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Stillness is hard to come by on a college campus. Yale is designed for gathering, producing, and commuting. We tend to enjoy this; it’s what makes college college. But sometimes we need to slow down. I’ve only been here a month, and I can’t tell you how many times I’ve heard people recommend I block off an hour in my GCal for me-time. Leave it to Yalies to make stillness productive.
Many of us are emerging from a period of too much stillness. If we were fortunate, the slackening of the daily bustle became the worst of our problems a year and a half ago. My last semester of high school coincided with the early days of the pandemic. As I lost contact with everyone except my closest friends, I scrambled to fill the pockets of peace I’d once craved. I listened to podcasts obsessively; I took daily laps around my neighborhood; I cooked and baked bread, if only to do something real with my hands. In retrospect, it’s hard to say when I savored that stillness and when I fought it.
Ms. ’Rona brought new stillness, too—the kind that arises in a Zoom call when you can’t tell if everyone else is frozen, comatose, or both. That’s what I’d call empty stillness, which is worlds away from the fertile stillness I learned to cherish that spring. In fact, I came to love this fertile stillness so much that I took a gap year and basically became a monk. I think the Swedish word ro captures this state of being: it’s the “quiet” in “peace and quiet,” but also calm, rest, and tranquility; it means “to amuse” when used as a verb. There’s a stoic smile to it.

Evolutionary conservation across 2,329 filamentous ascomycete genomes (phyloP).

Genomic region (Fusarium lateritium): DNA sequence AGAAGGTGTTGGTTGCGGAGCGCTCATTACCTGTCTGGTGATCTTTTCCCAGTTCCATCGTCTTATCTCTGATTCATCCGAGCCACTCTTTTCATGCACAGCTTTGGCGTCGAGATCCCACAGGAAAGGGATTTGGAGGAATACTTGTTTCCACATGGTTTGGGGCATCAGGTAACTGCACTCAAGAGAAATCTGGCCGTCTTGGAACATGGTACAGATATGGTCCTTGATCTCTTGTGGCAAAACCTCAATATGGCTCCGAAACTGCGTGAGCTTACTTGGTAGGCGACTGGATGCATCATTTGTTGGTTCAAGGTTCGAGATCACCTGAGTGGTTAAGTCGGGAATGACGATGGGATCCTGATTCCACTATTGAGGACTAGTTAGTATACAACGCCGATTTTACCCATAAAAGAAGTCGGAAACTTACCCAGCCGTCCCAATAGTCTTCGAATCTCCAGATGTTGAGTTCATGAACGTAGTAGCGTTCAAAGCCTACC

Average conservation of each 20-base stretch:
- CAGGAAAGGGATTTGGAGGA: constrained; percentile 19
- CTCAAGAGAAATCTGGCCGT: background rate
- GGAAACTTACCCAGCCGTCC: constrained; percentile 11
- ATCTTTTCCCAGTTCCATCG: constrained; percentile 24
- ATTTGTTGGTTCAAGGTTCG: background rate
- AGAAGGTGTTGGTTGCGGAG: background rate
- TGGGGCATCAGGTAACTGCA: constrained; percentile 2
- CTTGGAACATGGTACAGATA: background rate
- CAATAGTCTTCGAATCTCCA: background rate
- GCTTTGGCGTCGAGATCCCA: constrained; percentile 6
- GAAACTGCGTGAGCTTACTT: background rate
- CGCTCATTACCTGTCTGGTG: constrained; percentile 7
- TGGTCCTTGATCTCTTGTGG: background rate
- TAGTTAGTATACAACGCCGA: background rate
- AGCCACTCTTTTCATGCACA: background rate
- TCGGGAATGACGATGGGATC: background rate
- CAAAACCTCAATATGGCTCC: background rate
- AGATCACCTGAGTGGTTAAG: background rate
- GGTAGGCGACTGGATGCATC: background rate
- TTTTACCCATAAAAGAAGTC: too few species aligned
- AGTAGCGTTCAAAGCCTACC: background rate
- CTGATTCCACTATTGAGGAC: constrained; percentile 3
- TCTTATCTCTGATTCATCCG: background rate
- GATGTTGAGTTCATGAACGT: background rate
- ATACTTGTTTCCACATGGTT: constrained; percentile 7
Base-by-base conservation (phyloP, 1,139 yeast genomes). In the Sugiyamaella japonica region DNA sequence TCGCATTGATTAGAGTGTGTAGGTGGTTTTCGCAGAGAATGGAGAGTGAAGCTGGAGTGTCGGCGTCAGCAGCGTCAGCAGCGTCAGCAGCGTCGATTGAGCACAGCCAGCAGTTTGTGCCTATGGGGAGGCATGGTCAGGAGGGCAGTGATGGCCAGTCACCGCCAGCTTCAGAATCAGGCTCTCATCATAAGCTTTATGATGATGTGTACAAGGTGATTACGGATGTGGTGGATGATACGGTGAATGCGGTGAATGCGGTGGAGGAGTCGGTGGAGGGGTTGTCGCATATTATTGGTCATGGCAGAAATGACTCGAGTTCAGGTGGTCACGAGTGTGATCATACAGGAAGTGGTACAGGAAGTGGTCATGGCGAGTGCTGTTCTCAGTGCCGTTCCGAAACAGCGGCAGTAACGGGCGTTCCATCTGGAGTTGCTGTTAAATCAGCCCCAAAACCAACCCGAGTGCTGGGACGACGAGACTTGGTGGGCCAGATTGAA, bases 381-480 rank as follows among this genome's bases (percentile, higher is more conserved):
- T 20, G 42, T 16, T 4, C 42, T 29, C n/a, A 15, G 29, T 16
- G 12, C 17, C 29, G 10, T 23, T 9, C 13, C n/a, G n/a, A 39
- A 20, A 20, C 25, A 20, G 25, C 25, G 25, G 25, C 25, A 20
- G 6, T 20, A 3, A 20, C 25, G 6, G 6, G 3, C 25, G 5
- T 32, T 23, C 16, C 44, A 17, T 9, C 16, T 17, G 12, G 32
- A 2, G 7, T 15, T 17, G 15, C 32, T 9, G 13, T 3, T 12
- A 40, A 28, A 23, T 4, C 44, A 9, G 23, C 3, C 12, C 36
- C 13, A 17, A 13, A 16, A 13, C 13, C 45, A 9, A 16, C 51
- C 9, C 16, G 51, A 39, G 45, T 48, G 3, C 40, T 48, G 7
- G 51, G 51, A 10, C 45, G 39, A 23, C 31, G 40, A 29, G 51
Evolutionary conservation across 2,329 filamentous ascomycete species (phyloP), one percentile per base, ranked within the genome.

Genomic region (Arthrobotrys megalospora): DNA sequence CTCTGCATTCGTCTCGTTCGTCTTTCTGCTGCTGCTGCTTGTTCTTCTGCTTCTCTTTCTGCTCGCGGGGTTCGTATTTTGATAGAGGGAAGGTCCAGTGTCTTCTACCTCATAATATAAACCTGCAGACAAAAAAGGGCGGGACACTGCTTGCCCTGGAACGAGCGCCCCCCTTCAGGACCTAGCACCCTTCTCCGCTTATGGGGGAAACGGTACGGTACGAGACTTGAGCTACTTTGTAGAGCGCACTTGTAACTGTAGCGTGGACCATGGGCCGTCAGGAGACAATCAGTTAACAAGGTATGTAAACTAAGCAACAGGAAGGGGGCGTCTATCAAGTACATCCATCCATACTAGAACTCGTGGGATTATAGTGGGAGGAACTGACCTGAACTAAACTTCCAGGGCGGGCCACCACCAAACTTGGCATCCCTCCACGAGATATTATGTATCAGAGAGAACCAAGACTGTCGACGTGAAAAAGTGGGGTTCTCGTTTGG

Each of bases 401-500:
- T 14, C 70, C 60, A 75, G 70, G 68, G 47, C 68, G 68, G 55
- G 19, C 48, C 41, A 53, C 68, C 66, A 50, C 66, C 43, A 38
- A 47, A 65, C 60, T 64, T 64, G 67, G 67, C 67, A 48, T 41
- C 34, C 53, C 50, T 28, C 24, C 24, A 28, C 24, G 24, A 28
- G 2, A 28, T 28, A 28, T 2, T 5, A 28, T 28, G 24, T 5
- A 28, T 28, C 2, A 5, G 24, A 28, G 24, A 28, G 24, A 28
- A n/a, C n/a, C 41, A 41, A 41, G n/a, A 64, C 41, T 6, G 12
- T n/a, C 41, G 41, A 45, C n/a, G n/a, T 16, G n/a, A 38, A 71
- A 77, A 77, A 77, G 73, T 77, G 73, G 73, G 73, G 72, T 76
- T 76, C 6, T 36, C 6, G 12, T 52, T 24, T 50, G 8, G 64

Now, it’s incredible to be back among my fellow sweaty, horny, neurotic slice of humanity. But in fleeting moments of quiet, I remember how much I love the kind of stillness that can only come unplanned. There’s something about the college student’s terror of being alone—or of being seen alone—that can both limit our opportunities to experience stillness and heighten our awareness of it. The most acute example I can think of is my routine walk back to Silliman from the Sterling stacks, just shy of closing time. That stroll through the nave, out the doors, and across Cross Campus will never get old.